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A CurtainUp Review
I'm not so sure, though, about the comedy label. Invasion! is certainly funny in many areas-but, given the prescience of the narrative, it's hard not to feel more chilled than amused at the play's conclusion, and the power of the message conveyed goes far beyond easy laughter. Whether comedy or tragedy, though, Invasion! is undoubtedly one of the more important plays to land on American shores in several years.
Himself of mixed racial heritage (Tunisian and Swedish), Khemiri is no stranger to controversy; his 2004 novel One Eye Red, which won the Boras Tidning award for best literary debut in Sweden, mined similar ground of racial alienation and forced assimilation to that of Invasion!. But in this play (which benefits from an excellent translation by Rachel Willson-Broyles), Khemiri dives even further into the wreckage of racial division in Western society.
The play focuses on the mysterious name "Abulkasem," which starts as the moniker of a mysterious phantom character, a Northwest African pillager. At various points it becomes the name of a Lebanese dancer, the made-up name of a stuttering Indian telemarketer trying to impress a woman at a bar, the made-up name of a famous female Muslim director, and the adopted name of a mild-mannered apple picker from an unnamed country in the Middle East seeking asylum in America. In between the stories told by (or about) each of these people are scenes from a panel discussion about Abulkasem, where experts discuss both the origins and overwhelming dangers of this man whom they believe to be a terrorist, promising only "chaos" to the rest of us. That the experts can't explain what makes him such a threat is only a temporary inconvenience.
The production is well directed by Erica Schmidt and well acted. The four performers — Francis Benhamou, Andrew Guilarte, Bobby Moreno and Debargo Sanyal —demonstrate both emotional commitment and impressive range, particularly Guilarte with his seamless and compelling transformations from dancer to interviewer to apple picker. The actors' constant role switching and shifting identities strengthens the play's central idea: names (and the identities they signify) depend on context, and knowing the agenda of the person using the name is just as important as the name itself.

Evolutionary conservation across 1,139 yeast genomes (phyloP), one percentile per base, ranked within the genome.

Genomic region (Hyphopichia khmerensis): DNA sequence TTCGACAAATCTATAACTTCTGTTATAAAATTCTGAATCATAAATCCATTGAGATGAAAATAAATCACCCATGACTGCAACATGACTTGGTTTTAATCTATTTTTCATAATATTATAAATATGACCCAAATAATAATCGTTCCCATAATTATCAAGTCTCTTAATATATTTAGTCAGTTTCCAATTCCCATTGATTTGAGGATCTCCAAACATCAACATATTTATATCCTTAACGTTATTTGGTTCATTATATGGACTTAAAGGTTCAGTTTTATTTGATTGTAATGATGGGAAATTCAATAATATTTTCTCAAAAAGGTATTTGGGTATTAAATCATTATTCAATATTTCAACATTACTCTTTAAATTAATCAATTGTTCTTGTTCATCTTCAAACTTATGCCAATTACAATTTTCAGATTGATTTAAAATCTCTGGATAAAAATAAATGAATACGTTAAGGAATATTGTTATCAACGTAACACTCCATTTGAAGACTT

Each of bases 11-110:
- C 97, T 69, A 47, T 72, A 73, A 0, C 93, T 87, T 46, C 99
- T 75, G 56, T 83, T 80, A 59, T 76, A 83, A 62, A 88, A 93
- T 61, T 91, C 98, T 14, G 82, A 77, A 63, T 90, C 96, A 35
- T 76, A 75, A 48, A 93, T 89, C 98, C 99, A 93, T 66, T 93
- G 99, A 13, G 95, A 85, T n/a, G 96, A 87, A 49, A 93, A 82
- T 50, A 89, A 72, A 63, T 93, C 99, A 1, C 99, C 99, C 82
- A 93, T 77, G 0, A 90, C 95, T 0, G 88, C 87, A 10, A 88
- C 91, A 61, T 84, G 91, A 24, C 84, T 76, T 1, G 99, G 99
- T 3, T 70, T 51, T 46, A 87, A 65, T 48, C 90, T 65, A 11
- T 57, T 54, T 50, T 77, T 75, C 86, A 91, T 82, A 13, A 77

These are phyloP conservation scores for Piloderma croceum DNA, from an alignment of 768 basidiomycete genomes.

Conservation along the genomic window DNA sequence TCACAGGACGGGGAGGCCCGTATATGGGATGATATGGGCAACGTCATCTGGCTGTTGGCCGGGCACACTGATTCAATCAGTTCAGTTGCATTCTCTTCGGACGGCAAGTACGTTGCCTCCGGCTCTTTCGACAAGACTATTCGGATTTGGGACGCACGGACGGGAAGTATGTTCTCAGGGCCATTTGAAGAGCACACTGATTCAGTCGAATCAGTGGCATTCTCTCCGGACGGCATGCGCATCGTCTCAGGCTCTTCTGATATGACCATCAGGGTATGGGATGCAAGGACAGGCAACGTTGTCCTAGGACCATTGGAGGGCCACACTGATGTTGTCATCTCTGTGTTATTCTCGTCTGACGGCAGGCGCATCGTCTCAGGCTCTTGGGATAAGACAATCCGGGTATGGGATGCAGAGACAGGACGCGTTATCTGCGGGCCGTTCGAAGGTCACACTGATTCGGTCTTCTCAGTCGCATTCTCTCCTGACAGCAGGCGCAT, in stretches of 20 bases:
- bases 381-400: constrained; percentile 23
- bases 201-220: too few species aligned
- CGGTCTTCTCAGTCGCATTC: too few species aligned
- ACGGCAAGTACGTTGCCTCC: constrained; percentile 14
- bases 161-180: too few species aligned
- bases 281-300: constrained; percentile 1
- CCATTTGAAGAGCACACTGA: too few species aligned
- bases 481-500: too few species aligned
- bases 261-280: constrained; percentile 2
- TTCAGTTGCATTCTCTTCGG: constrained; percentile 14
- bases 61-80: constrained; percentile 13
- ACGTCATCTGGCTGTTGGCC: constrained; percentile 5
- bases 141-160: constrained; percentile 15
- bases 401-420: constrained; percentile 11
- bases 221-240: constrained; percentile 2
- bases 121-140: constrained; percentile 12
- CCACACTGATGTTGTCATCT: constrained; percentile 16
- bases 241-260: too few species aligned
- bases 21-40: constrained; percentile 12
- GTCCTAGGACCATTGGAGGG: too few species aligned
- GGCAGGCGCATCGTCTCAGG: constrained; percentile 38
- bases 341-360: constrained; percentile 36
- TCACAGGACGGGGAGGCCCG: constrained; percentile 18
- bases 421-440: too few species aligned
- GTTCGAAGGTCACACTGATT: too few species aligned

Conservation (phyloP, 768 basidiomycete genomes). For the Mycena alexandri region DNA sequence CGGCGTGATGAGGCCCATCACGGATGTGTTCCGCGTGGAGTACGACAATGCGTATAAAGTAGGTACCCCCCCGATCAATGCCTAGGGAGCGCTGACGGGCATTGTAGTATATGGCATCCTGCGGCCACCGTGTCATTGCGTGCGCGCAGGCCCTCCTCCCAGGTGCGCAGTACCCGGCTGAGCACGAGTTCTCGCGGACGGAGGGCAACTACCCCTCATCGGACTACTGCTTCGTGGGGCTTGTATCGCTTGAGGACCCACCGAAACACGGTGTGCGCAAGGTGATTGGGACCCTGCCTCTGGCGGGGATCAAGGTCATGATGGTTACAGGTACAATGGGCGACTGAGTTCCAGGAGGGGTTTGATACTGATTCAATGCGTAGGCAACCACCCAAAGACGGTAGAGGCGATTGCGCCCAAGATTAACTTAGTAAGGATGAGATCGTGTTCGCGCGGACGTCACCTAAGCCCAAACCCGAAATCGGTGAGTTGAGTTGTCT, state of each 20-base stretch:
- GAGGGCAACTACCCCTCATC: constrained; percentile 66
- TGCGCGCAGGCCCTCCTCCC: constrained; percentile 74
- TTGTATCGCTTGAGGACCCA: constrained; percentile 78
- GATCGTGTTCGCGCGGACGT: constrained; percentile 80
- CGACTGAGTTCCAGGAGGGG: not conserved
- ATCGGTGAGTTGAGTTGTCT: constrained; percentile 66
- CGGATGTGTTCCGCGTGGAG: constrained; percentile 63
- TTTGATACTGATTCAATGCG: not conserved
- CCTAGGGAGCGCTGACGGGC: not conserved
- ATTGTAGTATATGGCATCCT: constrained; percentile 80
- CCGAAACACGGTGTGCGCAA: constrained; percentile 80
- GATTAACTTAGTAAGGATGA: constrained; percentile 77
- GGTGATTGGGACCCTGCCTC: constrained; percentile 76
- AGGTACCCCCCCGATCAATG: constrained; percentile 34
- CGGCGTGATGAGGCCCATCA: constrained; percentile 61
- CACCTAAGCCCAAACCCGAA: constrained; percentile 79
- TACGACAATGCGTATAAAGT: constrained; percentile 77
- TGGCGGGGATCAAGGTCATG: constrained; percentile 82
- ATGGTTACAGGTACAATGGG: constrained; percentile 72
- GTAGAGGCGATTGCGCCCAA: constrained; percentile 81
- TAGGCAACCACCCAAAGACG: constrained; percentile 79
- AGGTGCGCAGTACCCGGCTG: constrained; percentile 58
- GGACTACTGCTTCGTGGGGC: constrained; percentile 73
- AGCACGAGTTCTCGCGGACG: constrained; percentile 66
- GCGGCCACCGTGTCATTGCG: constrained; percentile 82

Ultimately it's this conceit — -that the messenger is as important as the message — which turns the tone of the play from amusing to sobering. At one point the apple picker starts explaining his feelings about his perpetually delayed request for asylum and the impact a series of messages left at the wrong number (from, naturally, the false Abulkasem) has had on his life. He tells his story in Arabic with the help of an interpreter. About midway through the interpreter begins to change the story into a clichçd, stereotypical portrayal of a suicide bomber, and when the apple picker begins to notice a problem, the resulting confusion is only superficially funny. When the interpreter no longer bothers to even pretend to listen to the original words, continuing with her rendering of the terrorist caricature, the audience's laughter has become nervous and strained. Truth has a way of asking questions with uncomfortable answers.
While I don't see Invasion! as a comedy despite its amusing moments, this is in no way a criticism. The play is a startlingly heartfelt and clever indictment of arrogance and militarism, along with a more subtle critique of the Western tendency to judge and form conclusions about those about whom the West knows very little — the "other," whether immigrant, refugee, or anyone else, is easy to stereotype and pigeonhole. It's one of the best social commentaries in dramatic form of the past few years, and you owe it to yourself to see it as soon as you can.